Texting is an essential form of communication these days. Type some words and the person can look at it whenever they have time. Communication met with convenience, especially since you can text in a room without others knowing what you’re saying. It can be a lifeline for a dangerous situation or a bad date. There is certainly a lot of good about texting, but it isn’t without its faults.
When reading a text from someone, there are assumptions as to the tone and true meaning meant by the person. Sure, emoticons and emojis can help to illustrate if something is teasing, a joke or not serious, but there is still wiggle room for error. Not to mention, “I’m fine”, “just do whatever you want” and “I’m good” are all phrases we’ve heard and have known there were other meanings. This lack of communication can make us feel bad or sad as we aren’t effectively communicating with others.
While traveling, I had some friends tell me about the Marco Polo app. Here is the Marco Polo website for those looking to download it. Marco Polo blends the concepts of Skype (video chatting) with texting. You can record a video message and send it to a friend. They can then look at it whenever it is convenient for them. This is indeed like sending a video Snap, but the difference is the length of the video. (I suppose I could’ve used that as my initial analogy, but hopefully, through both, it gives a good mental idea of the app) Marco Polo can record much longer videos without the interruptions from different Snaps. This added length enables the messages to more encompassing of how a day went, or to hear full stories with all the details.
The beautiful part of the video message is being able to hear the tone and see the person’s expressions as they speak. This feels much more natural and reduces the chance of error regarding the person’s message. Not to mention, seeing a family member or friend, especially when they are across the country, gives a sense of warmth, familiarity, and love.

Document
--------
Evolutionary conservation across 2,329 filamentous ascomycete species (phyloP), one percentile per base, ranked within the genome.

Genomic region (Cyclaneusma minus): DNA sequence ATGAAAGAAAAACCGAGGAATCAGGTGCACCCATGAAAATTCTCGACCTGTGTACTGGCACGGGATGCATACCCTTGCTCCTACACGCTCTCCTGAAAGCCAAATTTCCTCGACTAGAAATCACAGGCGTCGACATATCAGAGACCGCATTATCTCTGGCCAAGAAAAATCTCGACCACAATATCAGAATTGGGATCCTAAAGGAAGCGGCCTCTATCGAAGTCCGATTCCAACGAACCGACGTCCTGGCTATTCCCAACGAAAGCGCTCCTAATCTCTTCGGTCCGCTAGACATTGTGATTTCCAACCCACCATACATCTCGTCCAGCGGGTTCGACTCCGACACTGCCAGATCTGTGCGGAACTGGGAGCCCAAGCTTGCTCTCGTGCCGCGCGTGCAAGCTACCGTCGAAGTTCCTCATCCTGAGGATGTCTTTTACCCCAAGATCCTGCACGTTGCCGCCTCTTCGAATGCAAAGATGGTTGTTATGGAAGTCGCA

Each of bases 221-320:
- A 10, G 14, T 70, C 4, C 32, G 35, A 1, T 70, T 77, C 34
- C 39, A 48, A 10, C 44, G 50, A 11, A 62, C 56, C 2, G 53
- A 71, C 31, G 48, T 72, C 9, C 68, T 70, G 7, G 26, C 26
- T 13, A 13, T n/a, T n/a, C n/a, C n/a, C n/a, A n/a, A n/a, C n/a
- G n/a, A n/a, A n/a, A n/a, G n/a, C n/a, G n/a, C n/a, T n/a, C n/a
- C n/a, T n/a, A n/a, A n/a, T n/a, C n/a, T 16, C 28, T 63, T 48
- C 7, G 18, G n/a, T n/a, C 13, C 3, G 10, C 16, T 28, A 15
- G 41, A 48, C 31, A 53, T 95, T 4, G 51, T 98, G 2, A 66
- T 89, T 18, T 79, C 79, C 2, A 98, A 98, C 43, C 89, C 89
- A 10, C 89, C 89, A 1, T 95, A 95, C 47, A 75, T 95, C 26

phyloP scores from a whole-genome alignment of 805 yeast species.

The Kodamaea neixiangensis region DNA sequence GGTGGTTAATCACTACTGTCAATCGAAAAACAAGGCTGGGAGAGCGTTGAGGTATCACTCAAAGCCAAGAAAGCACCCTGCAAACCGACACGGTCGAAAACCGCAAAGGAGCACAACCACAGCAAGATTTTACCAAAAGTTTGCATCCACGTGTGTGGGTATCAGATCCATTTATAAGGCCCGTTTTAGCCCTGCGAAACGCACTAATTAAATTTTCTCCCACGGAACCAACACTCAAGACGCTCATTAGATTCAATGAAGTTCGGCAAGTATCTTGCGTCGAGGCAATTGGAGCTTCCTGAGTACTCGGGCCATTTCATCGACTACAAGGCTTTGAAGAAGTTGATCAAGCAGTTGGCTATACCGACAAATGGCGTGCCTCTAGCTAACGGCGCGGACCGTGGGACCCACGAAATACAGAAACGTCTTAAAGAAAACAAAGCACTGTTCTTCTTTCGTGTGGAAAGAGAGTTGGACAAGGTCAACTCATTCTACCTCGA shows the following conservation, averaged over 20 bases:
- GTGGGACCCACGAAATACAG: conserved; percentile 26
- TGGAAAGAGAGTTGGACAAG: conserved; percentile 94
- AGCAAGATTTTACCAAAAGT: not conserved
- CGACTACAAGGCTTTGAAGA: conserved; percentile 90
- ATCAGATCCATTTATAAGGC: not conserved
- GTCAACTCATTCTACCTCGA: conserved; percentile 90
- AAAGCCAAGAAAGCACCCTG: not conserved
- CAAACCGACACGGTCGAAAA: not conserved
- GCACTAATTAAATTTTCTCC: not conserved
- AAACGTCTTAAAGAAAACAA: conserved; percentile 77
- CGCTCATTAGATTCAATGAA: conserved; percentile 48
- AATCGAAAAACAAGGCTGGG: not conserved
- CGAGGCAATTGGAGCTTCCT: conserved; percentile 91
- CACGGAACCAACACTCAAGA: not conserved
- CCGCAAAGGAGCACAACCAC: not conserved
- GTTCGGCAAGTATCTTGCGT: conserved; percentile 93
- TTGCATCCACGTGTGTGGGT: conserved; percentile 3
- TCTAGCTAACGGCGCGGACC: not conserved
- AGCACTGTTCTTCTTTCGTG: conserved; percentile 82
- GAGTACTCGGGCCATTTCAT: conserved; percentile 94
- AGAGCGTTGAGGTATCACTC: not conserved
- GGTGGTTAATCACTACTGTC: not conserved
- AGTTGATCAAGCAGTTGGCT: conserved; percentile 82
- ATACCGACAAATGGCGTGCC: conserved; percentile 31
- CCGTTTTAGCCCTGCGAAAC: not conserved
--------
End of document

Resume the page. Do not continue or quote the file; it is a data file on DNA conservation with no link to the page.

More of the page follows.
Marco Polo has enabled me to maintain and strengthen existing friendships, but also to help some bloom into stronger friendships. It is great to connect with anyone, regardless of their location, and without the worries of setting up a time to talk and coordinate time zones.
An added benefit Sean (the Co-founder of RAWR) and I have implemented is including something we’re grateful for in our messages. This helps us to reflect on the good things occurring in our lives. Doing this over time can help to shift to a more optimistic way of thinking, which in turn can have added benefits regarding performance, self-satisfaction, and relationships.
In sum, my less than official stance is that Marco Polo is a neat app worth checking out. Some people have some hesitation with a video I’ve noticed. For those out there, just focus on the value of connection, and a purer connection making it even better. Plus, there are filters and such for those needing them or just want a little change of pace.